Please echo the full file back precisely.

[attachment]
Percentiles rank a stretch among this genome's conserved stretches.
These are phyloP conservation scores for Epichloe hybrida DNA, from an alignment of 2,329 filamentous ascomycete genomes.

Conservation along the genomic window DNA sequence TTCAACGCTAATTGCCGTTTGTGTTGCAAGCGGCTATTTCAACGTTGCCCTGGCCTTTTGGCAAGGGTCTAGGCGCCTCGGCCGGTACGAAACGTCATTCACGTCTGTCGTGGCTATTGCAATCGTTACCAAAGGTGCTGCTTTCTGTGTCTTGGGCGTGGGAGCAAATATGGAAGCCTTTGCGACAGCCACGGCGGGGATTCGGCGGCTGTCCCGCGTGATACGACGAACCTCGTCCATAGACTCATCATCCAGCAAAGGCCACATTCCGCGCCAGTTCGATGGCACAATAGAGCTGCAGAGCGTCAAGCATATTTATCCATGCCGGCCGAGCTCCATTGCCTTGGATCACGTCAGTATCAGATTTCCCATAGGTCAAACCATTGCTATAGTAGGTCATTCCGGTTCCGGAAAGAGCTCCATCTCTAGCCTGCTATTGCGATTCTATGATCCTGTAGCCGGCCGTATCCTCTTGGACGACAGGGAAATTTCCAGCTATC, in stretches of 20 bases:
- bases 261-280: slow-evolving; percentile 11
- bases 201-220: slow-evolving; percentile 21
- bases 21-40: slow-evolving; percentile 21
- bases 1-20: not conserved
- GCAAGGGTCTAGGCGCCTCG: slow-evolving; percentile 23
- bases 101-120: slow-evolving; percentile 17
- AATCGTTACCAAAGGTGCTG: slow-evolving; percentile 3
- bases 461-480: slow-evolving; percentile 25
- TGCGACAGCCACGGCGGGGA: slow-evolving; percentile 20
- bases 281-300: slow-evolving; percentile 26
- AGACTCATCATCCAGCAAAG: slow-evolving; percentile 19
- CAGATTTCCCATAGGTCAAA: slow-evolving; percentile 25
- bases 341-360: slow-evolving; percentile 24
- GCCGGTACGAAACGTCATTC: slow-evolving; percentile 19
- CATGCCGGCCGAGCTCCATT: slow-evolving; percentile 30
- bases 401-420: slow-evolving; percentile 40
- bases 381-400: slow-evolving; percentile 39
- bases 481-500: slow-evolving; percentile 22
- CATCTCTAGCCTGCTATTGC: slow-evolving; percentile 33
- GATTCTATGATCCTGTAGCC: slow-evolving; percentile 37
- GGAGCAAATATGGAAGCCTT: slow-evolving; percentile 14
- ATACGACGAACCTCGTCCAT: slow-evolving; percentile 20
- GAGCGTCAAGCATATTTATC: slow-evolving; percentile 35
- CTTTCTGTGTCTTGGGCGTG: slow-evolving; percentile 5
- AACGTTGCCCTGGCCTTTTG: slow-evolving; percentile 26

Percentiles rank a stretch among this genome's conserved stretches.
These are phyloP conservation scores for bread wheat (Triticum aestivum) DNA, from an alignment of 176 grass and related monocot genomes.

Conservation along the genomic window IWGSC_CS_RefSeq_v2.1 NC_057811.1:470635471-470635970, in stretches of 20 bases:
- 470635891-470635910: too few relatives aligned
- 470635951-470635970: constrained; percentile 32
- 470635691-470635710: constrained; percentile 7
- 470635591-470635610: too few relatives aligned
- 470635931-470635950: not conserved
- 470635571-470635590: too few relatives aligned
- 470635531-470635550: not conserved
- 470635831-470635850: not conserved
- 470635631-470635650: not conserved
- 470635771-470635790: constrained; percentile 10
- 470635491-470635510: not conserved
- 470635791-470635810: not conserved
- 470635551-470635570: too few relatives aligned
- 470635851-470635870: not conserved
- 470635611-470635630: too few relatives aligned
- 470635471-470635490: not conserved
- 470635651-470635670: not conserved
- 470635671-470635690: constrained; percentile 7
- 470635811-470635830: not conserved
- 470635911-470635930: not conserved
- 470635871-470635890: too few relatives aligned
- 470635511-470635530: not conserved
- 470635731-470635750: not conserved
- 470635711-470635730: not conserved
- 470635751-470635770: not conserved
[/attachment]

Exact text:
Percentiles rank a stretch among this genome's conserved stretches.
These are phyloP conservation scores for Epichloe hybrida DNA, from an alignment of 2,329 filamentous ascomycete genomes.

Conservation along the genomic window DNA sequence TTCAACGCTAATTGCCGTTTGTGTTGCAAGCGGCTATTTCAACGTTGCCCTGGCCTTTTGGCAAGGGTCTAGGCGCCTCGGCCGGTACGAAACGTCATTCACGTCTGTCGTGGCTATTGCAATCGTTACCAAAGGTGCTGCTTTCTGTGTCTTGGGCGTGGGAGCAAATATGGAAGCCTTTGCGACAGCCACGGCGGGGATTCGGCGGCTGTCCCGCGTGATACGACGAACCTCGTCCATAGACTCATCATCCAGCAAAGGCCACATTCCGCGCCAGTTCGATGGCACAATAGAGCTGCAGAGCGTCAAGCATATTTATCCATGCCGGCCGAGCTCCATTGCCTTGGATCACGTCAGTATCAGATTTCCCATAGGTCAAACCATTGCTATAGTAGGTCATTCCGGTTCCGGAAAGAGCTCCATCTCTAGCCTGCTATTGCGATTCTATGATCCTGTAGCCGGCCGTATCCTCTTGGACGACAGGGAAATTTCCAGCTATC, in stretches of 20 bases:
- bases 261-280: slow-evolving; percentile 11
- bases 201-220: slow-evolving; percentile 21
- bases 21-40: slow-evolving; percentile 21
- bases 1-20: not conserved
- GCAAGGGTCTAGGCGCCTCG: slow-evolving; percentile 23
- bases 101-120: slow-evolving; percentile 17
- AATCGTTACCAAAGGTGCTG: slow-evolving; percentile 3
- bases 461-480: slow-evolving; percentile 25
- TGCGACAGCCACGGCGGGGA: slow-evolving; percentile 20
- bases 281-300: slow-evolving; percentile 26
- AGACTCATCATCCAGCAAAG: slow-evolving; percentile 19
- CAGATTTCCCATAGGTCAAA: slow-evolving; percentile 25
- bases 341-360: slow-evolving; percentile 24
- GCCGGTACGAAACGTCATTC: slow-evolving; percentile 19
- CATGCCGGCCGAGCTCCATT: slow-evolving; percentile 30
- bases 401-420: slow-evolving; percentile 40
- bases 381-400: slow-evolving; percentile 39
- bases 481-500: slow-evolving; percentile 22
- CATCTCTAGCCTGCTATTGC: slow-evolving; percentile 33
- GATTCTATGATCCTGTAGCC: slow-evolving; percentile 37
- GGAGCAAATATGGAAGCCTT: slow-evolving; percentile 14
- ATACGACGAACCTCGTCCAT: slow-evolving; percentile 20
- GAGCGTCAAGCATATTTATC: slow-evolving; percentile 35
- CTTTCTGTGTCTTGGGCGTG: slow-evolving; percentile 5
- AACGTTGCCCTGGCCTTTTG: slow-evolving; percentile 26

Percentiles rank a stretch among this genome's conserved stretches.
These are phyloP conservation scores for bread wheat (Triticum aestivum) DNA, from an alignment of 176 grass and related monocot genomes.

Conservation along the genomic window IWGSC_CS_RefSeq_v2.1 NC_057811.1:470635471-470635970, in stretches of 20 bases:
- 470635891-470635910: too few relatives aligned
- 470635951-470635970: constrained; percentile 32
- 470635691-470635710: constrained; percentile 7
- 470635591-470635610: too few relatives aligned
- 470635931-470635950: not conserved
- 470635571-470635590: too few relatives aligned
- 470635531-470635550: not conserved
- 470635831-470635850: not conserved
- 470635631-470635650: not conserved
- 470635771-470635790: constrained; percentile 10
- 470635491-470635510: not conserved
- 470635791-470635810: not conserved
- 470635551-470635570: too few relatives aligned
- 470635851-470635870: not conserved
- 470635611-470635630: too few relatives aligned
- 470635471-470635490: not conserved
- 470635651-470635670: not conserved
- 470635671-470635690: constrained; percentile 7
- 470635811-470635830: not conserved
- 470635911-470635930: not conserved
- 470635871-470635890: too few relatives aligned
- 470635511-470635530: not conserved
- 470635731-470635750: not conserved
- 470635711-470635730: not conserved
- 470635751-470635770: not conserved